Bannonism is a modernized version of the paleo-conservative politics that Pat Buchanan espoused in the 1980s and 1990s. Rejecting the sunny free-market dogmas of Reaganism, Buchanan argued that the American working class was being eroded by free trade and open immigration, while the nation as a whole was weakened by military overreach that no longer made sense after the demise of Soviet Union. Bannon would revive all of these themes in the Obama era, fusing them with an overarching message of racial grievance. On the website Breitbart and elsewhere, Bannon painted a picture of white working class Americans under siege from a globalist elite, cunning foreigners, and a restless non-white underclass.

Trump won both the GOP nomination and the presidency by talking like a Bannonist. He promised to build a wall on the Mexican border, to get tough with China, and to “rip up” trade agreements like NAFTA. In his inaugural address, he painted a dark picture of “American carnage” and advanced nationalism as the cure. “The wealth of our middle class has been ripped from their homes and then redistributed across the entire world,” Trump declared. “From this moment on, it’s going to be America First. Every decision on trade, on taxes, on immigration, on foreign affairs, will be made to benefit American workers and American families.”

But Trump hasn’t governed like a Bannonist. While he has initiated an immigration crackdown and waged several culture wars—criticizing NFL players who kneel to protest racism, for instance, and declaring that he saved “Merry Christmas”—on many issues he sides with the GOP establishment. He’s handed over economic policy to House Speaker Paul Ryan, and foreign policy to national security adviser H. R. McMaster, Defense Secretary Jim Mattis, and United Nations Ambassador Nikki Haley. The triumph of the establishment was almost inevitable, given that the Bannon wing has no real institutional foothold in the think tanks that supply Republican administrations with personnel. As Bannon himself said at a private dinner a year ago, according to Wolff, “When you take out all the Never Trump guys who signed all those letters and all the neocons who got us in all these wars … it’s not a deep bench.” The result has been plutocratic tax cuts and a neoconservative foreign policy, with no infrastructure spending or drawback of American interventionism.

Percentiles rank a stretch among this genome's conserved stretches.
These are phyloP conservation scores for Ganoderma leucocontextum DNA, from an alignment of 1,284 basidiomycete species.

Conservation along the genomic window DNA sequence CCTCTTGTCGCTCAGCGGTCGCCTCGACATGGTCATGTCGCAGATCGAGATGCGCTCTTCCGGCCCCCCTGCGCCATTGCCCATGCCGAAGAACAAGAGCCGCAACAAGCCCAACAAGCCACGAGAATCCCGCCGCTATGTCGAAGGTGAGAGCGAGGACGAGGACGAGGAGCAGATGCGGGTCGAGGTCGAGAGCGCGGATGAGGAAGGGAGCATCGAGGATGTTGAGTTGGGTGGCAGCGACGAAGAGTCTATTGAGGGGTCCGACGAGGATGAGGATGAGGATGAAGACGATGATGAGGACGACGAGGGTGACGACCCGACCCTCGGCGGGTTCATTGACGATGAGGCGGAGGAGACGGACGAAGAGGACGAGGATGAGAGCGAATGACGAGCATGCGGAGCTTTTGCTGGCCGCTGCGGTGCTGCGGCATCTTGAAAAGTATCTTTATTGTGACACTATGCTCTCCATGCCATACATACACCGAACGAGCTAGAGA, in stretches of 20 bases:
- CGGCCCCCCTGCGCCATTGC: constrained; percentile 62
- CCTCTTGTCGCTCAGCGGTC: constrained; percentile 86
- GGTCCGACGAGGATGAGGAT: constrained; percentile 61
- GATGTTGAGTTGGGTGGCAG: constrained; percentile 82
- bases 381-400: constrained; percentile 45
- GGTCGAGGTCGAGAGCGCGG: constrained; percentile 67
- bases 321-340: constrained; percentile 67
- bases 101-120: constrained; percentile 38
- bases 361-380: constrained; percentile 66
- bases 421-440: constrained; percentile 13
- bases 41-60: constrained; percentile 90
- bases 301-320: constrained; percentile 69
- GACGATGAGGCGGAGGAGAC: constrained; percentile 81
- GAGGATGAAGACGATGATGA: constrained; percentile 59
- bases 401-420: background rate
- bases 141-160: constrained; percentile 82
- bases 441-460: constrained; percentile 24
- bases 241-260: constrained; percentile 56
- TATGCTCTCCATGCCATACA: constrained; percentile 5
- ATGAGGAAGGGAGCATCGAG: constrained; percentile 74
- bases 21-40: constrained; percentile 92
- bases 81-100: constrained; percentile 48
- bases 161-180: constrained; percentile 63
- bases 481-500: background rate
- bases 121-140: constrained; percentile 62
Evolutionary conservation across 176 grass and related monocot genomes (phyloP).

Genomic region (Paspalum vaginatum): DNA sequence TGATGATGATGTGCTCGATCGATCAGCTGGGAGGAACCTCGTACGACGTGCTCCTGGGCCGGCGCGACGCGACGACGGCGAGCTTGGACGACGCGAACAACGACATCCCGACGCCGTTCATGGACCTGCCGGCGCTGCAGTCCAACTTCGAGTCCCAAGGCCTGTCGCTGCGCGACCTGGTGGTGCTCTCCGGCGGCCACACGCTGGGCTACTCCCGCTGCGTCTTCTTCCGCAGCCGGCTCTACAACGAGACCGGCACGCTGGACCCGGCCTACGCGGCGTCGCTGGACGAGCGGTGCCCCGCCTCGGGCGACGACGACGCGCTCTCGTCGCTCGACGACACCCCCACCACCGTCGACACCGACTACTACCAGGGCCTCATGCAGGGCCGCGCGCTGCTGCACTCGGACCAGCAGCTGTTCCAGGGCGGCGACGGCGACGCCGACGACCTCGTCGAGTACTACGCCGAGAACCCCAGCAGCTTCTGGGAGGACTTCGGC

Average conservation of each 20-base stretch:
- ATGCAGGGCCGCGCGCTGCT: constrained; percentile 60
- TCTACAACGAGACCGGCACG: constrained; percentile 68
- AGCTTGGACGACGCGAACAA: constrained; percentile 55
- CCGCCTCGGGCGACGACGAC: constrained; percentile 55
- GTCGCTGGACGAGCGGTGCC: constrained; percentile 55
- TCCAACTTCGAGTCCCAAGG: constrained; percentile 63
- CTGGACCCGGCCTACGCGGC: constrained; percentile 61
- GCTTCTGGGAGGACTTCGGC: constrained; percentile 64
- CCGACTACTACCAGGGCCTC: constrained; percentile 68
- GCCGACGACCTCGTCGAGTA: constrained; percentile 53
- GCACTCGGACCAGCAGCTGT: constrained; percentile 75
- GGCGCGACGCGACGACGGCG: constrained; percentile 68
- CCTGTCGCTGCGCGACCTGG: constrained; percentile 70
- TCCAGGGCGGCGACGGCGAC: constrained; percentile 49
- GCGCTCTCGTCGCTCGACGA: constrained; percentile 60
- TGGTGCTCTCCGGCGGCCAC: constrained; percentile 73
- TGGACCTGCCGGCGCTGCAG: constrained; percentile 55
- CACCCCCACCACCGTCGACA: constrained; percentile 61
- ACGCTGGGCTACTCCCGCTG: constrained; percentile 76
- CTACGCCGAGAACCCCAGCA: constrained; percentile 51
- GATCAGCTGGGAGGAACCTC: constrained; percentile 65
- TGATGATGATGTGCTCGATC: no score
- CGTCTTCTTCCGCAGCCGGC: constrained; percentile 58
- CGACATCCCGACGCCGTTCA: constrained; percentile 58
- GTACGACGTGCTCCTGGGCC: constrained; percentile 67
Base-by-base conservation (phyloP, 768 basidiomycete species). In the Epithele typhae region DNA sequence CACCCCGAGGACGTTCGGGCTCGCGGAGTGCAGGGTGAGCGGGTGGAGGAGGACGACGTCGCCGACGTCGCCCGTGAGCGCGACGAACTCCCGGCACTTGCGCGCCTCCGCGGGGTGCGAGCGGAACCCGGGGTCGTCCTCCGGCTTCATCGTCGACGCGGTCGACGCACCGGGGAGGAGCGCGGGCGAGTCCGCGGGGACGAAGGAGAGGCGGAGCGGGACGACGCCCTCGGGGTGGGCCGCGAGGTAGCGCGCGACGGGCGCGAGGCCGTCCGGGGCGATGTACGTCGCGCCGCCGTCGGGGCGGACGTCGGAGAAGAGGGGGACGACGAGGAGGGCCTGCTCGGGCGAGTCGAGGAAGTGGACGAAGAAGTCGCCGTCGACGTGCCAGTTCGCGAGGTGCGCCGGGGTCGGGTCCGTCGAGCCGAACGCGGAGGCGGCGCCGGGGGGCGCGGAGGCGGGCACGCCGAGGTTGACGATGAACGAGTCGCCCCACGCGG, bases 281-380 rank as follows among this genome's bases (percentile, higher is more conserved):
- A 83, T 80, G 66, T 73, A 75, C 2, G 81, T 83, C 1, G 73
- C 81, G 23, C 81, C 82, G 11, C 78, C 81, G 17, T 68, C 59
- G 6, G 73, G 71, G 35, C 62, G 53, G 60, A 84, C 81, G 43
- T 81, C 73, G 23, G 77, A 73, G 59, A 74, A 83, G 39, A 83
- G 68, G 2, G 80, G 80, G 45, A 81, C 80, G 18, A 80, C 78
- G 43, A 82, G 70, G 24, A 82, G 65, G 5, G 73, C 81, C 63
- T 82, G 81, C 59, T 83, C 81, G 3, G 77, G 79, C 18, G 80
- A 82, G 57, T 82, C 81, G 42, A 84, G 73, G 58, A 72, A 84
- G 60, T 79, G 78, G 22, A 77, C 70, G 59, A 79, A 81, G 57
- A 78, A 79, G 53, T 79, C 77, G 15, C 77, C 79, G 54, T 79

Bannon’s feud with Trump, therefore, is not just about a disgruntled former employee, but a genuine policy disagreement rooted in competing visions of the future of the Republican Party. It’s true that Bannon has had a mixed record in taking on the GOP establishment. He helped Roy Moore win the Republican nomination in the Alabama Senate race, but couldn’t get the scandal-ridden candidate elected. Then again, the Republican establishment is also having trouble in this new political environment. In Virginia, gubernatorial candidate Ed Gillespie combined his establishment resume with Trumpian rhetoric, and lost handily to Democrat Ralph Northam.

The Republican divide is not just between Bannonism, the ideas that captivated the party’s base last year, and the GOP establishment, which has institutional control. It’s a three-way split that includes Trump himself, who has no coherent ideology but a personality cult, such that his followers will support his every erratic move.